The 30th Edition of Tokyo International Film Festival starts October 25 until November 3, 2017, at Roppongi Hills, EX Theater Roppongi and other venues in Tokyo. Film Festival screening tickets will be on sale from October 14. Heading the competition jury this year is Hollywood actor Tommy Lee Jones, with filmmaker Martin Provost, Iranian director/writer Reza Mirkarimi, Chinese actress/director Zhao Wei, and Japanese actor Masatoshi Nagase as members of the jury.
In the Competition section, 15 films were selected from among 1,538 titles from 88 countries and regions. There are two Japanese films up for the major festival prizes, including Zeze Takahisa’s The Lowlife and Ooku Akiko’s Tremble All You Want.
Katte Ni Furuetero (Tremble All You Want) stars Matsuoka Mayu, a young career woman who never had any romantic experience until now:
Finally, a real romance appears in her life full of secret, unrequited love. Wavering between two “boyfriends”, she tackles her ruthless reality in this non-stop romantic comedy. [visit official competition page]
The Lowlife is the live-action adaptation of adult video actress Sakura Mana, “portraying strongly and subtly the struggle of women seeking their own ways of life.” Click here to go to the official competition page.
You can browse the other 13 films in competition at this TIFF dedicated page.
— Psycho Drama (@_tMF) September 18, 2017
I’m not surprised to see the four actresses being representative of the best in Japanese cinema because they are precisely just that.
It is also quite revealing that they are the ones we featured at PD the most – while we inclined towards Mitsushima Hikari, Ando Sakura, and – of course – Aoi Yu, Miyazaki Aoi is also one of Japan’s accomplished actresses. Special mention should go to her movie with Satoh Takeru If Cats Disappeared From the World. [Read our review here]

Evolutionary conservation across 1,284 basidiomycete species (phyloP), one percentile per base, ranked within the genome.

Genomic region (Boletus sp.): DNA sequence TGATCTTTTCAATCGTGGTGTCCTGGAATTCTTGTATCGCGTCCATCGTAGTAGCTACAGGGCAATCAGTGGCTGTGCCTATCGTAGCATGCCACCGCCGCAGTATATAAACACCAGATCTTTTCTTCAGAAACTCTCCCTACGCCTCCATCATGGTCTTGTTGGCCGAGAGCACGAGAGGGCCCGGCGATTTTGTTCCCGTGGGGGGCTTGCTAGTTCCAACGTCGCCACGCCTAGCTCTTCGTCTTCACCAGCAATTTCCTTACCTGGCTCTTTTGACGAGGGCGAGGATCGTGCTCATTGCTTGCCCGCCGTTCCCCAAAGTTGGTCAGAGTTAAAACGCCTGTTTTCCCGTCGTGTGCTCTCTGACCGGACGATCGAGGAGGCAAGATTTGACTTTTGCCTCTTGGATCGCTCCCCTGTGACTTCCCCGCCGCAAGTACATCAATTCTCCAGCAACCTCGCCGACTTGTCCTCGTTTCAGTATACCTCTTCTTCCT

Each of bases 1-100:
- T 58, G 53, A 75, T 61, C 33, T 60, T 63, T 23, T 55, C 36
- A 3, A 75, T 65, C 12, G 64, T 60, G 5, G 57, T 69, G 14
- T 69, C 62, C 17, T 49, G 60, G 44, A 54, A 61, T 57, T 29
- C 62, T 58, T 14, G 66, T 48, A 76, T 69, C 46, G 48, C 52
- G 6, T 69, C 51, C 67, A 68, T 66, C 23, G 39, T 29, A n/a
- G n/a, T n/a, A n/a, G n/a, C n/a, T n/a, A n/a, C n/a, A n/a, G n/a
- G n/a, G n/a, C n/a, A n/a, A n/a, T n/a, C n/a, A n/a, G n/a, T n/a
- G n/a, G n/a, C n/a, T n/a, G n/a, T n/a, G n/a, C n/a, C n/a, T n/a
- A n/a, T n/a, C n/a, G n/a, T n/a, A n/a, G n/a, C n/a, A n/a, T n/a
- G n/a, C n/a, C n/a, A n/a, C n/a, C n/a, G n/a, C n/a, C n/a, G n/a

Aoi Yu is remarkable in Over The Fence, her latest team up with Odagiri Joe.
Mitsushima Hikari stars in Traces of Sin (her latest acting collaboration with Villain co-star Tsumabuki Satoshi) and Life and Death on the Shore, this time with real-life partner Nagayama Kento. These two projects are her latest movies, after Kakekomi which was released in 2015.
Ando Sakura did a triple threat in what appears to be her dual golden years (2014-2015) with Asleep, 100 Yen Love, and 0.5 mm. Miss Ando is not ‘well-known’ in drama land by those living outside Japan since she concentrates on doing movies. She’s also part of Tsuioku, Toho’s thriller which also stars her husband Emoto Tasuku.
This year’s opening and closing films are Fullmetal Alchemist and An Inconvenient Sequel: Truth to Power. A Special screening for Legend of the Demon Cat (Kukai) will also take place. There are other Japanese movies to be screened which are worth anticipating, and here they are!
Fullmetal Alchemist is one of Yamada Ryosuke’s films pushing his ascent as Japan’s box office prince. The other movie is The Miracles of the Namiya General Store, which is getting plenty of raves from Japanese critics. As of this writing, the coming of age film is quite successful as far as ticket sales are concerned.
Notwithstanding the blond hair, I contend that Yamada Ryosuke resembles closely his character, Edward Elrich and it’s a casting scoop for the Hey! Say! JUMP standout. In a recent interview, he mentioned his height and that he’s not “that tall”, which actually serves as a casting advantage.
People often think that I’m shy, but actually I’m very outgoing